[ Pharmaceutical Sciences Asia - ONLINE ]
E-ISSN 2586-8470
[ Journal Abbreviation: Pharm.Sci.Asia ]
Mahidol University Journal of Pharmaceutical Sciences
  FORMER NAME   "Mahidol University Journal of Pharmaceutical Sciences" Published Since 1974


DOI: 10.29090/psa.2022.02.21.086Pharm Sci Asia 2022; 49(2), 121-128

Prevalence of anti-hypertensive drug prescription in Thailand, a cross sectional study using National Health Security Office database

Theerut Luangmonkong1, Jiratchaya Wongsaardsakul1, Rujipas Laobutree1, Sarawut Jindarat2, Nattapon Jaisupa2*

1 Department of Pharmacology, Faculty of Pharmacy, Mahidol University, Bangkok, Thailand
2 Department of Pharmacology, Phramongkutklao College of Medicine, Bangkok, Thailand

Individual conditions are essential in pharmacotherapy of hypertension; however, information regarding the association between anti-hypertensive drugs and co-morbid diseases as recommended in clinical practice guidelines is not well acquainted. Therefore, this study aimed to report the prevalence of prescribed anti-hypertensive drugs using Thailand National Health Security Office database. In 2014, we found that calcium channel blockers (CCBs), angiotensin converting enzyme inhibitors (ACEIs), and diuretics, were prescribed in 56.11%, 42.70%, and 33.58% of total patients, respectively. Similarly in 2015, CCBs and ACEIs were prescribed in 57.69% and 41.01% of total patients, whereas the 3rd most frequently prescribed was anti-adrenergics (28.55%). As recommended in the latest Thailand clinical practice guideline at that period, as a mono-therapy, patients younger than 55 years old without co-morbid diseases received either ACEIs (28.91% and 28.40%) or ARBs (6.70% and 6.33%); however, CCBs were prescribed to these patients in the highest percentage (33.25% and 40.35% in 2014 and 2015, respectively). Focusing on patients with co-morbid conditions, CCBs were prescribed at 54.23% and 55.72% in patients with diabetes mellitus and 62.53% and 62.58% in patients with chronic kidney diseases in 2014 and 2015, respectively. The percentages of patients with chronic kidney diseases who received CCBs were relatively higher than those treated with either ACEIs or ARBs, the first-line recommendation. Interestingly, we found the inappropriate combination between ACEIs and ARBs. Our finding revealed that although the anti-hypertensive drug prescription in Thailand was in line with the recommendations in clinical practice guidelines, certain problematic prescriptions remained available.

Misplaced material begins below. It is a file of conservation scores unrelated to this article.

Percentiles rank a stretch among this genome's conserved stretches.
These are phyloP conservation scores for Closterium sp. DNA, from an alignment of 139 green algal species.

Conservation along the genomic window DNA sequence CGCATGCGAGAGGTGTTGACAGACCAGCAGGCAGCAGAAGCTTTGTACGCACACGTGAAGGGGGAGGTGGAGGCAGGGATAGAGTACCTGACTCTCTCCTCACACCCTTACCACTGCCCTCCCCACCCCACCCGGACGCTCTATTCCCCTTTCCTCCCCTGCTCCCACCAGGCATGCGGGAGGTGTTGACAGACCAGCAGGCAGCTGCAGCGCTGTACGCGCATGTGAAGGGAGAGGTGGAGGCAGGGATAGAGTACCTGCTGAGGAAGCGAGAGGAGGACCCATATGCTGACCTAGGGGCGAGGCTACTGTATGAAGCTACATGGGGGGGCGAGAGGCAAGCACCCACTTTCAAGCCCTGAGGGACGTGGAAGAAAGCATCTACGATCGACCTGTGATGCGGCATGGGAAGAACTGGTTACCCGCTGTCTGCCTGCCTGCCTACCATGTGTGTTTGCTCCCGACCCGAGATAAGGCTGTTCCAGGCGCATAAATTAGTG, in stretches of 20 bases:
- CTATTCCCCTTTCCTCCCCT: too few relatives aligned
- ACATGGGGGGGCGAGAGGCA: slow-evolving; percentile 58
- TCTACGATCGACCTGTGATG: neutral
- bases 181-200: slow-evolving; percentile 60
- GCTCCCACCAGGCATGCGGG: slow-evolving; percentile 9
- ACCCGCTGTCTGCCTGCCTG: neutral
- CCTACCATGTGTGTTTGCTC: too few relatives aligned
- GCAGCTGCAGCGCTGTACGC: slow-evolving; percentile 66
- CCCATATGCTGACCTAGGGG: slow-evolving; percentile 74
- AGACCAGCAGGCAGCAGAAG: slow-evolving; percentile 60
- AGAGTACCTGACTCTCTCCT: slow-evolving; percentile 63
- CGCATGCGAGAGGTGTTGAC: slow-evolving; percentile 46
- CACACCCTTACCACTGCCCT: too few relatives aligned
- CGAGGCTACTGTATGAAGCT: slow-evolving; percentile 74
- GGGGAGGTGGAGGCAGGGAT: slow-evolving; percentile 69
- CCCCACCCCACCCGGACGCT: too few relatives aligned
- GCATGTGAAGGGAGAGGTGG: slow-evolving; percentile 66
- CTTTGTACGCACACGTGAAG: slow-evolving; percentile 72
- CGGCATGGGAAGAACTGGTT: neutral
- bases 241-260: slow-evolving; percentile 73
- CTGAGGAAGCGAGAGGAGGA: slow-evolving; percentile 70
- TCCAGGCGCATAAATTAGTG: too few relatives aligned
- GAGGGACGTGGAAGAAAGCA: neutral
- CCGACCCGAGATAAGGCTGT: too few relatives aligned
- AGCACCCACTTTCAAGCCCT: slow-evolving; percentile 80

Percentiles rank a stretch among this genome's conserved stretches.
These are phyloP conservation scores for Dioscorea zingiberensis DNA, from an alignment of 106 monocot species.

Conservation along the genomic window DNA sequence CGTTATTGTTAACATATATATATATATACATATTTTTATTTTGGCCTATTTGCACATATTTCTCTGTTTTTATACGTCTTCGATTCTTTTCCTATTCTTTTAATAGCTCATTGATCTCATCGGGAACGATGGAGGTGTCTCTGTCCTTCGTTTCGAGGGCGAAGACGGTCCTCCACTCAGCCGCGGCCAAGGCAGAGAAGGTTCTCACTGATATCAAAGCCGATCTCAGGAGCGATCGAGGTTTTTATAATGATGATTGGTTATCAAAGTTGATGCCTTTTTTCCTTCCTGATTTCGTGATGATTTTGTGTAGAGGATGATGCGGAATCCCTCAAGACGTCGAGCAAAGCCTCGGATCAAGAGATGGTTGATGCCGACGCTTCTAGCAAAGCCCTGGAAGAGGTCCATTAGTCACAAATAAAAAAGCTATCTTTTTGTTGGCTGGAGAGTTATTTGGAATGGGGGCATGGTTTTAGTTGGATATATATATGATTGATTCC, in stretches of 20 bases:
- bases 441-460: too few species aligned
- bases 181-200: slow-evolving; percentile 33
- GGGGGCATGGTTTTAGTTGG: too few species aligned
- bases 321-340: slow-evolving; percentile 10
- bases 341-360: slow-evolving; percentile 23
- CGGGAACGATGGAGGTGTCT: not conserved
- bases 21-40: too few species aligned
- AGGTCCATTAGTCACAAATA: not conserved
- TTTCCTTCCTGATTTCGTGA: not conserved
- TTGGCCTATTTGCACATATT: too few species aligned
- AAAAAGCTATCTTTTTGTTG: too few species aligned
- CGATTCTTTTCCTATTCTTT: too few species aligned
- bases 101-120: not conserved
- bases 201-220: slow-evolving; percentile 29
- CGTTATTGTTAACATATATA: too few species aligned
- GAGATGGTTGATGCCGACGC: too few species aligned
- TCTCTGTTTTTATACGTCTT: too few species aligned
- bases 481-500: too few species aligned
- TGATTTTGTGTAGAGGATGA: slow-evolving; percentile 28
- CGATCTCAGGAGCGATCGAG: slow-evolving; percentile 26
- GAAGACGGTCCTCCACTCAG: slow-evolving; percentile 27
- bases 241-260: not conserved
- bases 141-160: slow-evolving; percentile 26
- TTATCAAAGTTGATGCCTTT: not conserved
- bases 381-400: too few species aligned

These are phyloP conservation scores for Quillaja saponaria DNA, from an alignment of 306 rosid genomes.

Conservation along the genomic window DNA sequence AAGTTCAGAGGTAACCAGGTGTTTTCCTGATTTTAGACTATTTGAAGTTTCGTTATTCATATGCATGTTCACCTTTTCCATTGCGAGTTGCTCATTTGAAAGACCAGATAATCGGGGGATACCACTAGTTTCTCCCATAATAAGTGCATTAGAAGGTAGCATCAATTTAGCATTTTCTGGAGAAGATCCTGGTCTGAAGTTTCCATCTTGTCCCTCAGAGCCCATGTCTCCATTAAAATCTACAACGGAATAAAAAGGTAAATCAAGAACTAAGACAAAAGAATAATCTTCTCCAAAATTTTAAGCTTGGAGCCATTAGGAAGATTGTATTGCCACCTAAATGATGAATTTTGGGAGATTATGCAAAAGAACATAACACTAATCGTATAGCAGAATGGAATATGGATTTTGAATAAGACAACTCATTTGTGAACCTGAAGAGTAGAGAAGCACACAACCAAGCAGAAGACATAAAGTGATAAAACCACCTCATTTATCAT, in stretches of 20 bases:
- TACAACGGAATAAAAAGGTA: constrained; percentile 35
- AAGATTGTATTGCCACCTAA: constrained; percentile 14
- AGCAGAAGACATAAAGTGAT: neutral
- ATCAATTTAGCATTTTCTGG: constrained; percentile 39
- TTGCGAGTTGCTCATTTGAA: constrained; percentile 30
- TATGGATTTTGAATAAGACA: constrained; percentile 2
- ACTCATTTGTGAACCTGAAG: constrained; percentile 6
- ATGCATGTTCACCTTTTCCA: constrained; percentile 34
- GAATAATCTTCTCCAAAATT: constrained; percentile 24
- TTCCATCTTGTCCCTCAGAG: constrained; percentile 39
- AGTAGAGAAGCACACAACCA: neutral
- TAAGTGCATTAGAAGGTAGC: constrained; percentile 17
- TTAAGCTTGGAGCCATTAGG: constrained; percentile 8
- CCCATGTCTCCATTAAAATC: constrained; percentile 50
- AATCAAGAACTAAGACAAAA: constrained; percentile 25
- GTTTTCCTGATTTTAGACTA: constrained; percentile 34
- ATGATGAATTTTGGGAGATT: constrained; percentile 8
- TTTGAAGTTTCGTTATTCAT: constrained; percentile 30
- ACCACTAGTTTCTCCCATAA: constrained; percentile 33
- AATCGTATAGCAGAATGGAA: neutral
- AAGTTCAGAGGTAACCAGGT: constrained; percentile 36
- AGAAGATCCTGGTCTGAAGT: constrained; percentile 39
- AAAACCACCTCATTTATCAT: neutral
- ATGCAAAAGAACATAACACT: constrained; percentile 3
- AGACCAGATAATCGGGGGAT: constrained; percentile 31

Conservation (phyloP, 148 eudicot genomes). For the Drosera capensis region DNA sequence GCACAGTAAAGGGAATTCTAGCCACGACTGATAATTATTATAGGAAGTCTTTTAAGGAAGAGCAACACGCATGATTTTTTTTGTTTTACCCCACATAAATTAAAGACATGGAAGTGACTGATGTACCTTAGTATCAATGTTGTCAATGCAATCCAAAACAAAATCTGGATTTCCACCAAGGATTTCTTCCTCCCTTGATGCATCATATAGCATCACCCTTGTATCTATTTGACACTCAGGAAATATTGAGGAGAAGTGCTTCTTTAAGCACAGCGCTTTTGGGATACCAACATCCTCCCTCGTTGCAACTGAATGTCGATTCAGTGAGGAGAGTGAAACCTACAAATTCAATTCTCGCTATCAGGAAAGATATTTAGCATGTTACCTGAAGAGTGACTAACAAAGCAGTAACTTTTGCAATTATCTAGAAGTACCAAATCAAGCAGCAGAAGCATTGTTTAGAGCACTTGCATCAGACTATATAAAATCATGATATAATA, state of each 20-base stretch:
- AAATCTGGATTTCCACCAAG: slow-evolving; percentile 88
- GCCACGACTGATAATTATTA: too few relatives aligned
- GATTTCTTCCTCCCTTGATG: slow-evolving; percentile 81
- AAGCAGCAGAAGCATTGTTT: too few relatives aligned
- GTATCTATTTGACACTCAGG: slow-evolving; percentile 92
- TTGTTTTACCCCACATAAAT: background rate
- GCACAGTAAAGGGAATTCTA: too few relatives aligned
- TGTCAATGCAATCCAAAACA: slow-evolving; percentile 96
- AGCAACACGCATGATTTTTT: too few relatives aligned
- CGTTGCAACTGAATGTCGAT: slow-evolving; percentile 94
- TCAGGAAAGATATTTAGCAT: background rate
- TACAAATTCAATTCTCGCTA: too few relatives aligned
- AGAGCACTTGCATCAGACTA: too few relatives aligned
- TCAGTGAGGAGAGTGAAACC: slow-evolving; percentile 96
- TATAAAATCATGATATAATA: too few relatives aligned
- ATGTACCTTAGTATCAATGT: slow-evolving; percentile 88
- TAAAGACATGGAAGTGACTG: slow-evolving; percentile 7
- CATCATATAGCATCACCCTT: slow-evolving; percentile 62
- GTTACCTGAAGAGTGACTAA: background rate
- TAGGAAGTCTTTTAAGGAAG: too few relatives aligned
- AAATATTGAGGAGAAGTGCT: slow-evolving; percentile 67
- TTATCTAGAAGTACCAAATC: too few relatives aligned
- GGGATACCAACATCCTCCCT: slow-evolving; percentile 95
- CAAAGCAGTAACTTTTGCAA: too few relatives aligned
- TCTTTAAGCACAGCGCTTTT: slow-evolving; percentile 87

Anti-hypertensive drug, Thailand, National Health Security Office, Hypertension, Co-morbid diseases

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